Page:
As a practical matter, one should find what one loves, and pursue it with purity of heart. All mysteries are then resolved (but not solved). "The solution of the problem of life is seen in the vanishing of the problem." Ludwig Wittgenstein, Proposition 6.521, Tractatus Logico-Philosophicus (Pears/McGuinness translation) (1921).
Robin Tanner, "June" (1946)
A man who cultivates his garden, as Voltaire wished.
He who is grateful for the existence of music.
He who takes pleasure in tracing an etymology.
Two workmen playing, in a cafe in the South, a silent game of chess.
The potter, contemplating a color and a form.
The typographer who sets this page well, though it may not please him.
A woman and a man, who read the last tercets of a certain canto.
He who strokes a sleeping animal.
He who justifies, or wishes to, a wrong done him.
He who is grateful for the existence of Stevenson.
He who prefers others to be right.
These people, unaware, are saving the world.
Jorge Luis Borges (translated by Alastair Reid), in Selected Poems (edited by Alexander Coleman) (Viking 1999). Regarding "Stevenson" (line 10): Borges was a great admirer of the work of Robert Louis Stevenson.
Robin Tanner, "Still Is The Land" (1983)
When I read Borges's poem, I think of tranquility and repose, peace and quiet.
A Quiet Normal Life
His place, as he sat and as he thought, was not
In anything that he constructed, so frail,
So barely lit, so shadowed over and naught,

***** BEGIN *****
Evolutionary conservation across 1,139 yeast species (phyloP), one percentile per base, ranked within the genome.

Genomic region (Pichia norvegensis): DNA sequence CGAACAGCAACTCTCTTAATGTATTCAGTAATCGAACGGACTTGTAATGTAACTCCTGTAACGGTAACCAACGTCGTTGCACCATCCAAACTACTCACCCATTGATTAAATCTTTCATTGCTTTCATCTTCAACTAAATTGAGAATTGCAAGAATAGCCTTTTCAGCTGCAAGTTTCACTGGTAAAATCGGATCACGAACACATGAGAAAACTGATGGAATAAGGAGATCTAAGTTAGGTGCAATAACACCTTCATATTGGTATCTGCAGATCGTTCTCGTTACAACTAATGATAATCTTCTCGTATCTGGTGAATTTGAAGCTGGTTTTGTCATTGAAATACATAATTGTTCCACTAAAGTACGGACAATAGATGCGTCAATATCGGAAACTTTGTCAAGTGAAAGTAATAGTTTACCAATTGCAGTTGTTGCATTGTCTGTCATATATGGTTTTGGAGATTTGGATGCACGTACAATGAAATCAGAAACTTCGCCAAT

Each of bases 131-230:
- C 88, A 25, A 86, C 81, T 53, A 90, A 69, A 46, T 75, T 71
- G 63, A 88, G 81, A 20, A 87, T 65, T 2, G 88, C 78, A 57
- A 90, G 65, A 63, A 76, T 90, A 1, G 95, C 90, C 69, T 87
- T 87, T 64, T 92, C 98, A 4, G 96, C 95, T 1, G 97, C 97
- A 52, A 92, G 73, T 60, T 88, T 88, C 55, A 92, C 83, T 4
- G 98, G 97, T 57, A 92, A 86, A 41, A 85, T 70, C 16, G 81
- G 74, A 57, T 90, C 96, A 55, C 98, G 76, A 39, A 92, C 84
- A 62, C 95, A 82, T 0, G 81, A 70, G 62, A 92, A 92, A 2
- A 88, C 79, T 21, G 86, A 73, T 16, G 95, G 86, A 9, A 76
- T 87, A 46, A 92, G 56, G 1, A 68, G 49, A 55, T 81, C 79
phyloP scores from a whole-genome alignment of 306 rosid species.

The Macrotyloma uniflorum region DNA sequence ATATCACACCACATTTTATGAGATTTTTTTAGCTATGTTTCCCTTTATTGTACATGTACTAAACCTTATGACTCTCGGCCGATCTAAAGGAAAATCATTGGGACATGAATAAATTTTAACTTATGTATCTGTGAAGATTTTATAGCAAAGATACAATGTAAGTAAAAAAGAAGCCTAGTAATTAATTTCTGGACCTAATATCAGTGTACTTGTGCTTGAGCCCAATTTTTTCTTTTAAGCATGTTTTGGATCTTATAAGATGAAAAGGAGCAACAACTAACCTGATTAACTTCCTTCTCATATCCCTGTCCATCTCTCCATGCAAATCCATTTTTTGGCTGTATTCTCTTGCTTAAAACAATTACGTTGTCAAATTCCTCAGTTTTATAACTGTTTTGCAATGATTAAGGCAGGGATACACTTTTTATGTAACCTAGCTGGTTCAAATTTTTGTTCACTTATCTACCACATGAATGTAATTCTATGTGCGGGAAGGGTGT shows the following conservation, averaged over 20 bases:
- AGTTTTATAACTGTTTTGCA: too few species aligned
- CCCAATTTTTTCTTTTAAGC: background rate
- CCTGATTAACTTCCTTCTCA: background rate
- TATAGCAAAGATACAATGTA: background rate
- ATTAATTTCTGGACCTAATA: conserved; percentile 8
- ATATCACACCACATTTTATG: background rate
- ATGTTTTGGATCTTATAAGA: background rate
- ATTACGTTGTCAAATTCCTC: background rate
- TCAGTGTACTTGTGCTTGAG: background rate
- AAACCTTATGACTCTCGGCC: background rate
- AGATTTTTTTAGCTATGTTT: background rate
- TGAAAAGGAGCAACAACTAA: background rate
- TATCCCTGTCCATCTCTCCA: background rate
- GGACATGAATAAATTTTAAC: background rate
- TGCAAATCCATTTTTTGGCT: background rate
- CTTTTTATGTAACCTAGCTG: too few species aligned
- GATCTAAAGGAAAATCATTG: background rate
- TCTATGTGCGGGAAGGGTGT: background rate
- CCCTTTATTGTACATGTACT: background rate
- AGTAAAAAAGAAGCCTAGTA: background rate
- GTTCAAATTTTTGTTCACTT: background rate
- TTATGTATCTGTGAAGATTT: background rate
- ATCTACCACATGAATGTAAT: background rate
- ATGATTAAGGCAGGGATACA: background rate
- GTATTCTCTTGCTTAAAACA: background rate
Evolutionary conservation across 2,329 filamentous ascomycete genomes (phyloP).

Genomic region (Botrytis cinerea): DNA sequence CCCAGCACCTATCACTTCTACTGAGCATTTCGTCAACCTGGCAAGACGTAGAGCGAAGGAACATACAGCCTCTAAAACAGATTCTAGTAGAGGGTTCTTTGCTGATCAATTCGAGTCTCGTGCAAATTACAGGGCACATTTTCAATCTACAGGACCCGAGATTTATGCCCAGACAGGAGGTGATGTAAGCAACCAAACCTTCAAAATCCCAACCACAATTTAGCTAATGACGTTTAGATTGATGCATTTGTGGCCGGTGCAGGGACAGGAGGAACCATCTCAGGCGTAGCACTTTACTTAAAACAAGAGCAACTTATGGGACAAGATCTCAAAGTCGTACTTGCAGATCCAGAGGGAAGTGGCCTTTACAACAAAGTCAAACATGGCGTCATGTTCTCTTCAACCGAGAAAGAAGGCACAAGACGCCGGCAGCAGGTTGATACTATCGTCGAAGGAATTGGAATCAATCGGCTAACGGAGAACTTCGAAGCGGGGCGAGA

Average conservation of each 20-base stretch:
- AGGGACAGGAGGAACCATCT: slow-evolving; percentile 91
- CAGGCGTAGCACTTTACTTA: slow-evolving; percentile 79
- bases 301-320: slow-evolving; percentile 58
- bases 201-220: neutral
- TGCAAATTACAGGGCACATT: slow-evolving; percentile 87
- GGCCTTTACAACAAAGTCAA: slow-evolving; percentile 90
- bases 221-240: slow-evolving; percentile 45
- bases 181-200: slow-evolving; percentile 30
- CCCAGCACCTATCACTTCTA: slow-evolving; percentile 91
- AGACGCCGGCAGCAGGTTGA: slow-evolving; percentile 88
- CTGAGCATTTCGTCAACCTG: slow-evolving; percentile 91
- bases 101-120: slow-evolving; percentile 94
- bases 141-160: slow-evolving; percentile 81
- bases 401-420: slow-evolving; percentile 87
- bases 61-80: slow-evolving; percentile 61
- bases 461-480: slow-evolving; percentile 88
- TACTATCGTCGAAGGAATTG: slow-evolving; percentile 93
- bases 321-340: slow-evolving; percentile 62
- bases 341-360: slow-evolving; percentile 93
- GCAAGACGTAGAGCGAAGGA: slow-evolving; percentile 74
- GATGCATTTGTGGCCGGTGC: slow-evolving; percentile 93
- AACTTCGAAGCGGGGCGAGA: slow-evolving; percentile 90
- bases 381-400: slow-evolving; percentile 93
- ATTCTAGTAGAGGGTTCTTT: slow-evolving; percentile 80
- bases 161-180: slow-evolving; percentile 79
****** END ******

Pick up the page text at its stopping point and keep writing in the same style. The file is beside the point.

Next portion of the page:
As, for example, a world in which, like snow,
He became an inhabitant, obedient
To gallant notions on the part of cold.
It was here. This was the setting and the time
Of year. Here in his house and in his room,
In his chair, the most tranquil thought grew peaked
And the oldest and the warmest heart was cut
By gallant notions on the part of night --
Both late and alone, above the crickets' chords,
Babbling, each one, the uniqueness of its sound.
There was no fury in transcendent forms.
But his actual candle blazed with artifice.
Wallace Stevens, The Rock (1954), in Collected Poetry and Prose (The Library of America 1997).
The repetition in "gallant notions on the part of cold" and "gallant notions on the part of night" is lovely. In the modern era, "gallant" is usually used in the sense of "chivalrously brave, full of noble daring." OED. But earlier senses included "gorgeous or showy in appearance" and "splendid, fine, grand." Ibid. All of these senses seem to work together here, I think.
Lines 3 through 6 ("a world in which, like snow . . .") bring to mind Stevens's "The Snow Man." "A Quiet Normal Life" was written within the last two years of Stevens's life. As I have noted before, this was a time when he had softened his view of the primacy of the Imagination in life, and had begun to accept the "First Warmth" of the World around him. Not that he hadn't noticed the World, and written of it beautifully, of course -- but perhaps he began to doubt (just a bit) his long-held belief that Imagination trumped Reality. Thus, the lines may be an intentional evocation of "The Snow Man," which he wrote more than 30 years earlier.
Robin Tanner, "The Wicket Gate" (1977)